Saintes followed two weeks later at a distance of 356 miles, and they were expecting their pigeon 20 minutes earlier than when it came, but still finished 20th Sect 192nd open and although they were a little disappointed again, they were pleased for Bill Edwards in Gosport who won the race with a very good pigeon on the day. Their first timing from Saintes was 100% Mark Gilbert blood being a grand child of three national winners and they decided to send him back to Tarbes, a distance of 532 miles. Local distance flyers had cautioned them as it is a difficult race and would not be easy to get a day bird, but they sent him well pooled as they thought the previous race had set him up well and his form hadimproved over the following days.
In total they sent 5 pigeons to Tarbes and got two out of the 5 in good time, which were both bred the same way, and although they did not get one on the day, only 6 fanciers did, so they were out very early at 5am after a restless night to wait at the loft. It was just getting fully light and at 6:41am their Saintes pigeon trapped like a rocket to finish a very respectable 4th sect 36th open. To them, it was a fantastic experience, because as the pigeon had come so early, he must have been near home on the day and they are really looking forward to the 2017 Tarbes race. It was after the Tarbes race that they knew being high in the averages was a possibility so it was on to the young bird National with a lot of hard work completed and high hopes of a good pigeon once again.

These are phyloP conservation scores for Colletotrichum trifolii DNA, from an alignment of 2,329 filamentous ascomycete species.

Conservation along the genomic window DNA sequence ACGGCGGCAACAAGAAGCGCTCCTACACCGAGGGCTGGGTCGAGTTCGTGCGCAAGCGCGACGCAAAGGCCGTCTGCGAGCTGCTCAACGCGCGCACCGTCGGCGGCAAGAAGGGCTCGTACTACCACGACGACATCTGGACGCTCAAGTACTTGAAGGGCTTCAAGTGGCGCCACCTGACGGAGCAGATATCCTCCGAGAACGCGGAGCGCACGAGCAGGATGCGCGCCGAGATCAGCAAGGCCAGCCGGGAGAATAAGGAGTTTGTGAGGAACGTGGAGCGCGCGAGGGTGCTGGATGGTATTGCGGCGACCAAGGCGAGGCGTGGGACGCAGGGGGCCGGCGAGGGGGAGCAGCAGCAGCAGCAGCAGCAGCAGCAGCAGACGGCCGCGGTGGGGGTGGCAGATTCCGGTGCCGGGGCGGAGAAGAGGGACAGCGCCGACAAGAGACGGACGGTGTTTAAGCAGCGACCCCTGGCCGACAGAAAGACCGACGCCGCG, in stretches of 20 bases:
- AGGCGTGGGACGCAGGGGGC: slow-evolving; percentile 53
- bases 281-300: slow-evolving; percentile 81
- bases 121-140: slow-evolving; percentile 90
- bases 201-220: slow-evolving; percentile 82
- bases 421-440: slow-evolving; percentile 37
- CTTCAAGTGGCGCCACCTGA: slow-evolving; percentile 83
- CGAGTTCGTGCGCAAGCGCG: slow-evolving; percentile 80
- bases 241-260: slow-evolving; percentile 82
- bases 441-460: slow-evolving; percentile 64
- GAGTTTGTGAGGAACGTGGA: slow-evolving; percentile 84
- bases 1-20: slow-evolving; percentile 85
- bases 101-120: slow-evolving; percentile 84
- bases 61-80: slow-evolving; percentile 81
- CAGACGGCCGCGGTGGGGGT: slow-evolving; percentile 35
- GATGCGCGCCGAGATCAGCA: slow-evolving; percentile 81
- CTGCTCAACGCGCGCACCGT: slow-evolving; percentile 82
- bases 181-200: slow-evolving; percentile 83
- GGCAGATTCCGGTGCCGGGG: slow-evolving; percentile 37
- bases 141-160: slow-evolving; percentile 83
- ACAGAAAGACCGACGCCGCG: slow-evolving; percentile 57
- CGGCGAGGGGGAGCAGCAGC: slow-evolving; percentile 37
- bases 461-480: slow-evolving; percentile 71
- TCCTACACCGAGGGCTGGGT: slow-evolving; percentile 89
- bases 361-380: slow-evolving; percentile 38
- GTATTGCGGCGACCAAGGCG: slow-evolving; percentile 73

As the season progressed, the young birds were bouncing and in very good condition for the race from Coutances, a distance of 126 miles, and they sent their whole team of 67 pigeons. But after a long holdover they had not faired too well in the basket and finished 60th Sect 355th open, but it was enough to put them in the position of seventh overall of the National Flying Club Averages, the most prestigious club in the UK. Indeed one has to recognise it has been a fantastic start for the new partnership over their first two seasons and we can be sure they will be suitably motivated to try even harder in 2017. One thing for sure, as they have won their section from Fougeres in 2014, 2015 and 2016 they will be gong for a fourth section win in consecutive years, in the very first race of the program.